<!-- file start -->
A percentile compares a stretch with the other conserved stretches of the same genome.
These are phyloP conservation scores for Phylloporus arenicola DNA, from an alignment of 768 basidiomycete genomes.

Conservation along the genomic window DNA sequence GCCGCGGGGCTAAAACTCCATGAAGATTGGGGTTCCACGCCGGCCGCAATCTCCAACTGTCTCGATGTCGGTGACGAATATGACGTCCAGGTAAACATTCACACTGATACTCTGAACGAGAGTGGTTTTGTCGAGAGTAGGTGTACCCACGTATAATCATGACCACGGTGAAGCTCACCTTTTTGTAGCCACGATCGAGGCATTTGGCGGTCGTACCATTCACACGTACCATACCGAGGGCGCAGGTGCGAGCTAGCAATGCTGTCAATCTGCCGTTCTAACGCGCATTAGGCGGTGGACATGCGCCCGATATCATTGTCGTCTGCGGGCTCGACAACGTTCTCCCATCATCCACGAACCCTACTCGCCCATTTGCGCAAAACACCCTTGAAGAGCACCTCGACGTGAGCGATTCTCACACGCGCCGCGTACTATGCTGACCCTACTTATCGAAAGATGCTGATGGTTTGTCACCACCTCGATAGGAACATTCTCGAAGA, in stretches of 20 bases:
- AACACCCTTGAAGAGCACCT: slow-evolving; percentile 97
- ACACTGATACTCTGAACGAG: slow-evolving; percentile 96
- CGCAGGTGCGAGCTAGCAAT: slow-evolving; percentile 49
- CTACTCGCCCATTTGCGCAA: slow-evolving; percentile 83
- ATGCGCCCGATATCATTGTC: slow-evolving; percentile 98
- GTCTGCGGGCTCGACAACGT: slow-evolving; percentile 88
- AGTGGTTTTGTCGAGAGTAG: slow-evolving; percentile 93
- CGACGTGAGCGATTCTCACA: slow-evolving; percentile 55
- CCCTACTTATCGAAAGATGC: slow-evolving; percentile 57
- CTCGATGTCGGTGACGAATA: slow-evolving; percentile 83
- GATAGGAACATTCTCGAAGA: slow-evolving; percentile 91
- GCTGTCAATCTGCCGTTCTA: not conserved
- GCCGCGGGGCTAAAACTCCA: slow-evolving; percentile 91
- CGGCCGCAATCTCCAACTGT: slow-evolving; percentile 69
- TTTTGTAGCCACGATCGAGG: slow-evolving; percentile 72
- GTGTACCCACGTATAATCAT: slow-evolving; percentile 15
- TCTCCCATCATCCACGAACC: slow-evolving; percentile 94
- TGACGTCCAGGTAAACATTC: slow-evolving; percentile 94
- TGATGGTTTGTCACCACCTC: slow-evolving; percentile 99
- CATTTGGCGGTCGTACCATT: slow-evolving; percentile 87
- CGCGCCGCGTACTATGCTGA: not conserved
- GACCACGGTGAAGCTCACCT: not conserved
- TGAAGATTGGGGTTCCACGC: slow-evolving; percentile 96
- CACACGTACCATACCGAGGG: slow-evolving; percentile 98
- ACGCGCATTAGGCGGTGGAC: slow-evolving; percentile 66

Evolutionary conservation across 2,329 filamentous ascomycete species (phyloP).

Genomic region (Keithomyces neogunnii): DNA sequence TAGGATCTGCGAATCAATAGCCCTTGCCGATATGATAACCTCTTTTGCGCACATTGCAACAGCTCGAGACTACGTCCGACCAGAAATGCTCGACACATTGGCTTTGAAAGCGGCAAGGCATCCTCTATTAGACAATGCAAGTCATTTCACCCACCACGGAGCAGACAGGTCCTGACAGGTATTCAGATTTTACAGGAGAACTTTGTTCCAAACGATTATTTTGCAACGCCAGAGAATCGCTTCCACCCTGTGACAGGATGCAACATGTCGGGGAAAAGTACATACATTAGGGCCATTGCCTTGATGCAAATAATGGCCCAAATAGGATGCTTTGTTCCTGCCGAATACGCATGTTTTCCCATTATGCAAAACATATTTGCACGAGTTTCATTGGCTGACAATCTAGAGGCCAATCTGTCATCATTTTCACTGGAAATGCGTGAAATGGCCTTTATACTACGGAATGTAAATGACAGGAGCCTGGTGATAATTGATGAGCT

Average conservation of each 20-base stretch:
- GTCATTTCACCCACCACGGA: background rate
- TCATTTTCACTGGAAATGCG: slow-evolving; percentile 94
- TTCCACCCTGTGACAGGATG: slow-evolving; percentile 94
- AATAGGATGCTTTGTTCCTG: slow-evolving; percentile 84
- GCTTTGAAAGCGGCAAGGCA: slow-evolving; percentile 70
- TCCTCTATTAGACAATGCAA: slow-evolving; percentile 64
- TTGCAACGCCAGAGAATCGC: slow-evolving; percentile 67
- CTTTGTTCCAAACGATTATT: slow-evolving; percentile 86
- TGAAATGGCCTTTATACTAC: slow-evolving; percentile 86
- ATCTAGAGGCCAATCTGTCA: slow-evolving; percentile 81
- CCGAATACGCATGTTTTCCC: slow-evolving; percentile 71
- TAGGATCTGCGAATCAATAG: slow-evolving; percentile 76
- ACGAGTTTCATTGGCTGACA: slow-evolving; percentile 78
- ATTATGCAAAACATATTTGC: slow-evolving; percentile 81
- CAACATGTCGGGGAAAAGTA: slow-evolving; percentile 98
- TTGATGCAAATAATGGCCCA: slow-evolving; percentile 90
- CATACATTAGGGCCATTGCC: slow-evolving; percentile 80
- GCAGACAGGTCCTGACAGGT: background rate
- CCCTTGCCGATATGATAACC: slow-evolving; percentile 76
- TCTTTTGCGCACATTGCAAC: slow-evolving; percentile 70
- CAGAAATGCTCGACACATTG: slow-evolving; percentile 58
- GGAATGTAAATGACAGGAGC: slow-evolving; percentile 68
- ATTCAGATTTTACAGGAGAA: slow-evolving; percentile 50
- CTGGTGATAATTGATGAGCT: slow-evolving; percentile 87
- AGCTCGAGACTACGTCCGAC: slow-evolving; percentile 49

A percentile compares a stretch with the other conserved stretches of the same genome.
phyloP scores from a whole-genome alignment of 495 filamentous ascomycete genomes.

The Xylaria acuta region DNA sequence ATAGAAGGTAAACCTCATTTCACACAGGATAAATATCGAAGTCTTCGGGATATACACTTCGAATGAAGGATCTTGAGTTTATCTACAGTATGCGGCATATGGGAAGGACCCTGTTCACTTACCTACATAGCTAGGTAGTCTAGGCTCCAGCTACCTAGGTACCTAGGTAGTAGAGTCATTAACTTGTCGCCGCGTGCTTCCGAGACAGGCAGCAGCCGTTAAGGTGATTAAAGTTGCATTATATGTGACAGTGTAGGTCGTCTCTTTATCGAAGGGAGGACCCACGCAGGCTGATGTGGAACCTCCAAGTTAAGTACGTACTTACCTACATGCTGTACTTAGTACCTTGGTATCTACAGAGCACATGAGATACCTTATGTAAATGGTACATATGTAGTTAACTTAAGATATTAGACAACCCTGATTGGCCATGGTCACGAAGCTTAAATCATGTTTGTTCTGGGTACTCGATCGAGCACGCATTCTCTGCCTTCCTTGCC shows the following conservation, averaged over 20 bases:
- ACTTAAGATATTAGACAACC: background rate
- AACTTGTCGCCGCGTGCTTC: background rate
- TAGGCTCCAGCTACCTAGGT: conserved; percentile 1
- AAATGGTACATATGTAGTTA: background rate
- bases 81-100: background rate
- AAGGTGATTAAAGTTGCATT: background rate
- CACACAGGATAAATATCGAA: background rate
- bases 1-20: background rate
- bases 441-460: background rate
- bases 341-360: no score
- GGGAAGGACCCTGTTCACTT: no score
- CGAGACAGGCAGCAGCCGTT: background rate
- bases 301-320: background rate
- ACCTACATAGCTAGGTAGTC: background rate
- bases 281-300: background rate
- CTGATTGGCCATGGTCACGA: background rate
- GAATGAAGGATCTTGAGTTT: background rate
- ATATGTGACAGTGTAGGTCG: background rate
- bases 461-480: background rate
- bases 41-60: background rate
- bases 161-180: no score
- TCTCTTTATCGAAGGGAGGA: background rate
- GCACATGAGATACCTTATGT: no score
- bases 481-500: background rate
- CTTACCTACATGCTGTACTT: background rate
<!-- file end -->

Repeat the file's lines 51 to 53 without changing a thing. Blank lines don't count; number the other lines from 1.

- TCTTTTGCGCACATTGCAAC: slow-evolving; percentile 70
- CAGAAATGCTCGACACATTG: slow-evolving; percentile 58
- GGAATGTAAATGACAGGAGC: slow-evolving; percentile 68